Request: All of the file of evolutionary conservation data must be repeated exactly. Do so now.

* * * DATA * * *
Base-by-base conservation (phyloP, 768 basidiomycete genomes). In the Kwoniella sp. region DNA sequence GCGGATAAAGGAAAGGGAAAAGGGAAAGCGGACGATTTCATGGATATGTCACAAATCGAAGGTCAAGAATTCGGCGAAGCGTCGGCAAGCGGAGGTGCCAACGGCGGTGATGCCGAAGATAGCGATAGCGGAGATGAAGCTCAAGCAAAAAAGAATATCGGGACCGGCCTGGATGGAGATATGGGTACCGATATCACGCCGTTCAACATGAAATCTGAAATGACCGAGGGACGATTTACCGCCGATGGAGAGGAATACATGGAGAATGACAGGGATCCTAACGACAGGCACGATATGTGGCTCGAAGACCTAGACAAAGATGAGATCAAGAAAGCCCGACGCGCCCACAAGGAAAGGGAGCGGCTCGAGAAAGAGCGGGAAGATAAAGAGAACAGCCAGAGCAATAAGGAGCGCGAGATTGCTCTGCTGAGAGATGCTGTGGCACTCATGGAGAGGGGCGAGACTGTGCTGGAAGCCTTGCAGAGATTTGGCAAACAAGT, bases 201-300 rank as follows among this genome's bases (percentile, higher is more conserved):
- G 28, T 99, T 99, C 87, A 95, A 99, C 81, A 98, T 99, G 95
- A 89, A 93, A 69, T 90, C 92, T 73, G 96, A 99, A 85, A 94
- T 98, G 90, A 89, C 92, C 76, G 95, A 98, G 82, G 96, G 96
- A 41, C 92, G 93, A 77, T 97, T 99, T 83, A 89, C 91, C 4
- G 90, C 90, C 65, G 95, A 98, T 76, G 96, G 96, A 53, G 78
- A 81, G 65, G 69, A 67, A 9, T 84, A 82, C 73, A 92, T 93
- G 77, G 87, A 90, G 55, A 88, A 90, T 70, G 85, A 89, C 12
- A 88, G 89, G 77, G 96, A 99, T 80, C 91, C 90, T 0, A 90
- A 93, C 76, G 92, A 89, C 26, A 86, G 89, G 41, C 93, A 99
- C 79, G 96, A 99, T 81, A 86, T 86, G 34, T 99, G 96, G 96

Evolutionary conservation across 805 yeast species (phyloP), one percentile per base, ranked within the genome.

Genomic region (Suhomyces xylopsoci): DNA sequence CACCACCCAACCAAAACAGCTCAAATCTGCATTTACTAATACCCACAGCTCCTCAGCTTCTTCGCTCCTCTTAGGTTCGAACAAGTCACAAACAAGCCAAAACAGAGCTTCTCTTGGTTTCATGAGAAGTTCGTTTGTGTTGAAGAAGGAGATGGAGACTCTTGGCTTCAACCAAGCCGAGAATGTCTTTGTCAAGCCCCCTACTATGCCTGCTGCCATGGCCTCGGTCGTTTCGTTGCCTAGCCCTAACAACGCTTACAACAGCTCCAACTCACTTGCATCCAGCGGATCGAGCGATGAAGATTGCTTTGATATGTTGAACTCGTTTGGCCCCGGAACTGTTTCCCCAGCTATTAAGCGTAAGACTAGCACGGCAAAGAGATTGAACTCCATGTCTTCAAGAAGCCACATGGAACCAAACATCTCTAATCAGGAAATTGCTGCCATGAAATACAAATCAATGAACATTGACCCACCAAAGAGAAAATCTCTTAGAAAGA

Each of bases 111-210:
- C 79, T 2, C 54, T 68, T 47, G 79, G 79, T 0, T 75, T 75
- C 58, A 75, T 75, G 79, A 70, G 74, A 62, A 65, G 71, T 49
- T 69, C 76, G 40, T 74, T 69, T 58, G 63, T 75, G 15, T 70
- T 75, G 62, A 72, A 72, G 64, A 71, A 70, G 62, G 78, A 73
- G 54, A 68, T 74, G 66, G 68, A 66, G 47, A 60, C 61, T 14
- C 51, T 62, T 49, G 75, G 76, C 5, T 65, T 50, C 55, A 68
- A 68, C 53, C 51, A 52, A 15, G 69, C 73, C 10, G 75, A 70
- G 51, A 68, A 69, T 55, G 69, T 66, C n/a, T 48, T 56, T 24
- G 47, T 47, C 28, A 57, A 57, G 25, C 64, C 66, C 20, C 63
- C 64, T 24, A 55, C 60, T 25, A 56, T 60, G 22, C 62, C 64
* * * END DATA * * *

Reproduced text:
Base-by-base conservation (phyloP, 768 basidiomycete genomes). In the Kwoniella sp. region DNA sequence GCGGATAAAGGAAAGGGAAAAGGGAAAGCGGACGATTTCATGGATATGTCACAAATCGAAGGTCAAGAATTCGGCGAAGCGTCGGCAAGCGGAGGTGCCAACGGCGGTGATGCCGAAGATAGCGATAGCGGAGATGAAGCTCAAGCAAAAAAGAATATCGGGACCGGCCTGGATGGAGATATGGGTACCGATATCACGCCGTTCAACATGAAATCTGAAATGACCGAGGGACGATTTACCGCCGATGGAGAGGAATACATGGAGAATGACAGGGATCCTAACGACAGGCACGATATGTGGCTCGAAGACCTAGACAAAGATGAGATCAAGAAAGCCCGACGCGCCCACAAGGAAAGGGAGCGGCTCGAGAAAGAGCGGGAAGATAAAGAGAACAGCCAGAGCAATAAGGAGCGCGAGATTGCTCTGCTGAGAGATGCTGTGGCACTCATGGAGAGGGGCGAGACTGTGCTGGAAGCCTTGCAGAGATTTGGCAAACAAGT, bases 201-300 rank as follows among this genome's bases (percentile, higher is more conserved):
- G 28, T 99, T 99, C 87, A 95, A 99, C 81, A 98, T 99, G 95
- A 89, A 93, A 69, T 90, C 92, T 73, G 96, A 99, A 85, A 94
- T 98, G 90, A 89, C 92, C 76, G 95, A 98, G 82, G 96, G 96
- A 41, C 92, G 93, A 77, T 97, T 99, T 83, A 89, C 91, C 4
- G 90, C 90, C 65, G 95, A 98, T 76, G 96, G 96, A 53, G 78
- A 81, G 65, G 69, A 67, A 9, T 84, A 82, C 73, A 92, T 93
- G 77, G 87, A 90, G 55, A 88, A 90, T 70, G 85, A 89, C 12
- A 88, G 89, G 77, G 96, A 99, T 80, C 91, C 90, T 0, A 90
- A 93, C 76, G 92, A 89, C 26, A 86, G 89, G 41, C 93, A 99
- C 79, G 96, A 99, T 81, A 86, T 86, G 34, T 99, G 96, G 96

Evolutionary conservation across 805 yeast species (phyloP), one percentile per base, ranked within the genome.

Genomic region (Suhomyces xylopsoci): DNA sequence CACCACCCAACCAAAACAGCTCAAATCTGCATTTACTAATACCCACAGCTCCTCAGCTTCTTCGCTCCTCTTAGGTTCGAACAAGTCACAAACAAGCCAAAACAGAGCTTCTCTTGGTTTCATGAGAAGTTCGTTTGTGTTGAAGAAGGAGATGGAGACTCTTGGCTTCAACCAAGCCGAGAATGTCTTTGTCAAGCCCCCTACTATGCCTGCTGCCATGGCCTCGGTCGTTTCGTTGCCTAGCCCTAACAACGCTTACAACAGCTCCAACTCACTTGCATCCAGCGGATCGAGCGATGAAGATTGCTTTGATATGTTGAACTCGTTTGGCCCCGGAACTGTTTCCCCAGCTATTAAGCGTAAGACTAGCACGGCAAAGAGATTGAACTCCATGTCTTCAAGAAGCCACATGGAACCAAACATCTCTAATCAGGAAATTGCTGCCATGAAATACAAATCAATGAACATTGACCCACCAAAGAGAAAATCTCTTAGAAAGA

Each of bases 111-210:
- C 79, T 2, C 54, T 68, T 47, G 79, G 79, T 0, T 75, T 75
- C 58, A 75, T 75, G 79, A 70, G 74, A 62, A 65, G 71, T 49
- T 69, C 76, G 40, T 74, T 69, T 58, G 63, T 75, G 15, T 70
- T 75, G 62, A 72, A 72, G 64, A 71, A 70, G 62, G 78, A 73
- G 54, A 68, T 74, G 66, G 68, A 66, G 47, A 60, C 61, T 14
- C 51, T 62, T 49, G 75, G 76, C 5, T 65, T 50, C 55, A 68
- A 68, C 53, C 51, A 52, A 15, G 69, C 73, C 10, G 75, A 70
- G 51, A 68, A 69, T 55, G 69, T 66, C n/a, T 48, T 56, T 24
- G 47, T 47, C 28, A 57, A 57, G 25, C 64, C 66, C 20, C 63
- C 64, T 24, A 55, C 60, T 25, A 56, T 60, G 22, C 62, C 64